The Queen of Christmas Mariah Carey Covers W Magazine’s Volume 6

Posted on November 30, 2022

Mariah Carey covers W Magazine’s Volume 6 – The Holiday Issue. Doing part of her interview from her bathtub, Carey speaks candidly with W about the personal and professional obstacles she’s faced in her multidecade career and the many barriers she’s broken.

 

 

 

Recounting harrowing scenes of violence and drug abuse among her siblings: “It was an extremely dysfunctional childhood, to the point where it’s shocking that I made it out of that at all…There were no role models for people who were clearly mixed or, you know, light-skinned or whatever we were categorizing it as then, so I didn’t know who to look up to when I was growing up. It was difficult.”

On her reputation as being a diva: “There are things people are not aware of, because this whole quote unquote ‘diva’ thing is always what people see first…Yes, I play into it. And yes, part of that is real. I can’t help it. Like, what do you do if you grew up with an opera singer for a mother, who went to Juilliard and made her debut at Lincoln Center? There’s just a certain amount that is going to emerge. So, yes, it’s just an affectation, and sometimes it’s purposely done, and sometimes it’s just, like, you know, a response.”

Sharing what Christmas is like at the Carey household: “I create my own Christmas moment. I mean, Santa Claus visits us. He comes with his reindeer. I am not exaggerating—this is the truth. By the way, before my kids were born, I did all the same types of things. That’s just how it is with me and Santa and the reindeer.”

On the importance of Christmas to her: “Darling, look, I know a lot of the time people are like, ‘Oh, yay! Look at her! She’s, like, so festive and such a Christmas girl,’ or whatever. But, really, Christmas makes me happy. People think I had this princess-style life or whatever, a kind of fairy-tale existence where I just emerged, like, ‘Here I am!’ And that is not what it is. I doubt you have enough time to write about all that, so we won’t go into it. But when you grow up with a messed-up life and then you’re able to have this transformation where you can make your life what you want it to be? That is joy for me. That’s why I want my kids to have everything they can have. I want them to be able to understand that they can be anything they want to be.”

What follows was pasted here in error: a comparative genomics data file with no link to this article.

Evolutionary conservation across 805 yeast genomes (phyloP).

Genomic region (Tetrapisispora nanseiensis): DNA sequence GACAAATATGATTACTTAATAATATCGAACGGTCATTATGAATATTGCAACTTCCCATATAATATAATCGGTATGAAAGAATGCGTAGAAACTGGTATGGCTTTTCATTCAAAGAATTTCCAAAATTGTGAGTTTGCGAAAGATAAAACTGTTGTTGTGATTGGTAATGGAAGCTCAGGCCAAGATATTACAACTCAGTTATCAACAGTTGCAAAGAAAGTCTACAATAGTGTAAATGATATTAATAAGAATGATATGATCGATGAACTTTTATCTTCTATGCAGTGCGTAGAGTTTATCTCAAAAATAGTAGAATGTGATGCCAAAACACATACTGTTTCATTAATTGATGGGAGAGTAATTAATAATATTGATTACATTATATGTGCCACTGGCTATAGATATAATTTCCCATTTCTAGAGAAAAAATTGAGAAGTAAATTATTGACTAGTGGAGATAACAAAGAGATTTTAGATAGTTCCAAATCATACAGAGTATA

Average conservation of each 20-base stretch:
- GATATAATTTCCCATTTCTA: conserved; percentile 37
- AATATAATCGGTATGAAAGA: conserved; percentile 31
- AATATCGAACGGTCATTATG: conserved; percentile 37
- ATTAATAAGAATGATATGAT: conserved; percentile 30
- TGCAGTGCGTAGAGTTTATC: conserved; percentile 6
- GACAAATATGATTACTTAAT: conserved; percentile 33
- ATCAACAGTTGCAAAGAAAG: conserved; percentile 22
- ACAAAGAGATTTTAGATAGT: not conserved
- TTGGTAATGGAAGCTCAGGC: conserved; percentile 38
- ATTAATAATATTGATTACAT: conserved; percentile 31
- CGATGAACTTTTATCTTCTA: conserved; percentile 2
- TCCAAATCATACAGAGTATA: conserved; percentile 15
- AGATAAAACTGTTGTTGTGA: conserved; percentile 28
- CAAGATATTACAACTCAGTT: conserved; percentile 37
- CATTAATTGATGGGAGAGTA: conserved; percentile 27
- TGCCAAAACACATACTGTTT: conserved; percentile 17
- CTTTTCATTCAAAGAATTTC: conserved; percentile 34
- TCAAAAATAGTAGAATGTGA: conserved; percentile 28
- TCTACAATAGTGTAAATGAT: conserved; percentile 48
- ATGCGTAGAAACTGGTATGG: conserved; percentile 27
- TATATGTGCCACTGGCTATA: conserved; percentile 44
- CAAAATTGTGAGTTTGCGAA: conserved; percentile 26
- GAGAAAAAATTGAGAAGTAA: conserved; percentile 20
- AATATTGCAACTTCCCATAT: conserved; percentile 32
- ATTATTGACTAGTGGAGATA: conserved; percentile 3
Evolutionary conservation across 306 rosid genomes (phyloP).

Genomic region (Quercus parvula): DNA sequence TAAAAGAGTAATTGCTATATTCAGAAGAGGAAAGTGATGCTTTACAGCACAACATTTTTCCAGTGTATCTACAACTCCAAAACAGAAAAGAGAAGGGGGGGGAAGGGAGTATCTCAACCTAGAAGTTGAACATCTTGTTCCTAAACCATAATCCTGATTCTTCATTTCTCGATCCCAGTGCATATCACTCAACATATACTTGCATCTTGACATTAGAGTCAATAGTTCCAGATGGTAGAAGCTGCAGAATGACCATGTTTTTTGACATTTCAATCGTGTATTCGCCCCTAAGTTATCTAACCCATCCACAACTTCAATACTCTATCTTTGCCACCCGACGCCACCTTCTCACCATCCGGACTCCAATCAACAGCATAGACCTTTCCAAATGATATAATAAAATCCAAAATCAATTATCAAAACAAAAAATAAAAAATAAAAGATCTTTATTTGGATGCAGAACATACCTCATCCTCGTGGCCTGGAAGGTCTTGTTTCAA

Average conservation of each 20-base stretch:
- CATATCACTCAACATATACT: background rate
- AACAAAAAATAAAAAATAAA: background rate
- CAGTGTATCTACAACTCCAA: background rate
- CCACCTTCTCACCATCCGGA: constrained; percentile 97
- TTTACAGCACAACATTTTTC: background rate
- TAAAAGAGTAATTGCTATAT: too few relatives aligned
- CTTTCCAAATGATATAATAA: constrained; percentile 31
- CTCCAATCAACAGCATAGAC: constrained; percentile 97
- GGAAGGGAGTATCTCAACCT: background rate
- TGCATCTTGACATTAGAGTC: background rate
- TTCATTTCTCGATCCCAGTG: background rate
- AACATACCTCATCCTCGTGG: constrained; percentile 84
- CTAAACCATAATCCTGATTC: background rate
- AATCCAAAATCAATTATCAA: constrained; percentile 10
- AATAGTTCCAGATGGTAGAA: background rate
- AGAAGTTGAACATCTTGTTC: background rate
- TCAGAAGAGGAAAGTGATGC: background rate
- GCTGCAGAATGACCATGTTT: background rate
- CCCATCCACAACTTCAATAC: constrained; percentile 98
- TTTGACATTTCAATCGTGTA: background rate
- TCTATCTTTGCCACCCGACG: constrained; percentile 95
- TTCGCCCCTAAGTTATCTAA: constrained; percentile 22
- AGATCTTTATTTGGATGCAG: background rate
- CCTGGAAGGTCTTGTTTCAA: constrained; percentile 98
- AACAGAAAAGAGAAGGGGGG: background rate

On how “All I Want for Christmas” came to be: “Okay, so the idea of me doing a Christmas album at all came from the record company. It was very early in my career, and I thought it was a little early for me to be doing that, but I was like, ‘Well, I love Christmas.’ I had some very sad Christmases as a child, but I always try to find the bright light there. I was sort of up late, walking around this house where I was living with my first ex-husband, and I had a keyboard, and, no, I am by no means a piano player, but I can pluck out chords when I need to. But I prefer to work with a virtuoso piano player because I hear the chords. I was actually having a conversation with Solange [Knowles] about this last night. When you’re hearing a chord, and you can sing each note to a virtuoso player, it’s much easier than me sitting there being like, ‘Oh, I know, I’m missing one little thing right here’… I didn’t want it to feel specific to any era, so we didn’t use sounds that were happening at that time. That way, it would feel classic and timeless. But I could never have imagined that it would become such a major part of my life…”

Celebrating the 25th Anniversary of “Butterfly”: There’s a lyric in my song “Butterfly,” from the album Butterfly, which we’re celebrating 25 minutes of…Yes, darling, each year is just a minute, okay? I told you, I don’t acknowledge time! [Laughs] So, anyway, there is this lyric in my song ‘Butterfly,’ from the album Butterfly, that goes, ‘I have learned that beauty has to flourish in the light / Wild horses run unbridled / Or their spirit dies.’ So what I am really saying with that sentence is that I came out of that cocoon, which, in essence, was me being…sequestered…. But when I came out of that cocoon…I was in a place where I had finally gained the strength….The actual butterfly symbol represents emancipation; it represents freedom…What I would say is that Butterfly was my first emancipation. When I listen to that album, from top to bottom, I think to myself, This was the first time I was allowed to be myself.”

 

W Magazine Volume 6 The Holiday Issue is on stands December 6th.

 

[Photo Credit: Ethan James Green for W Magazine]

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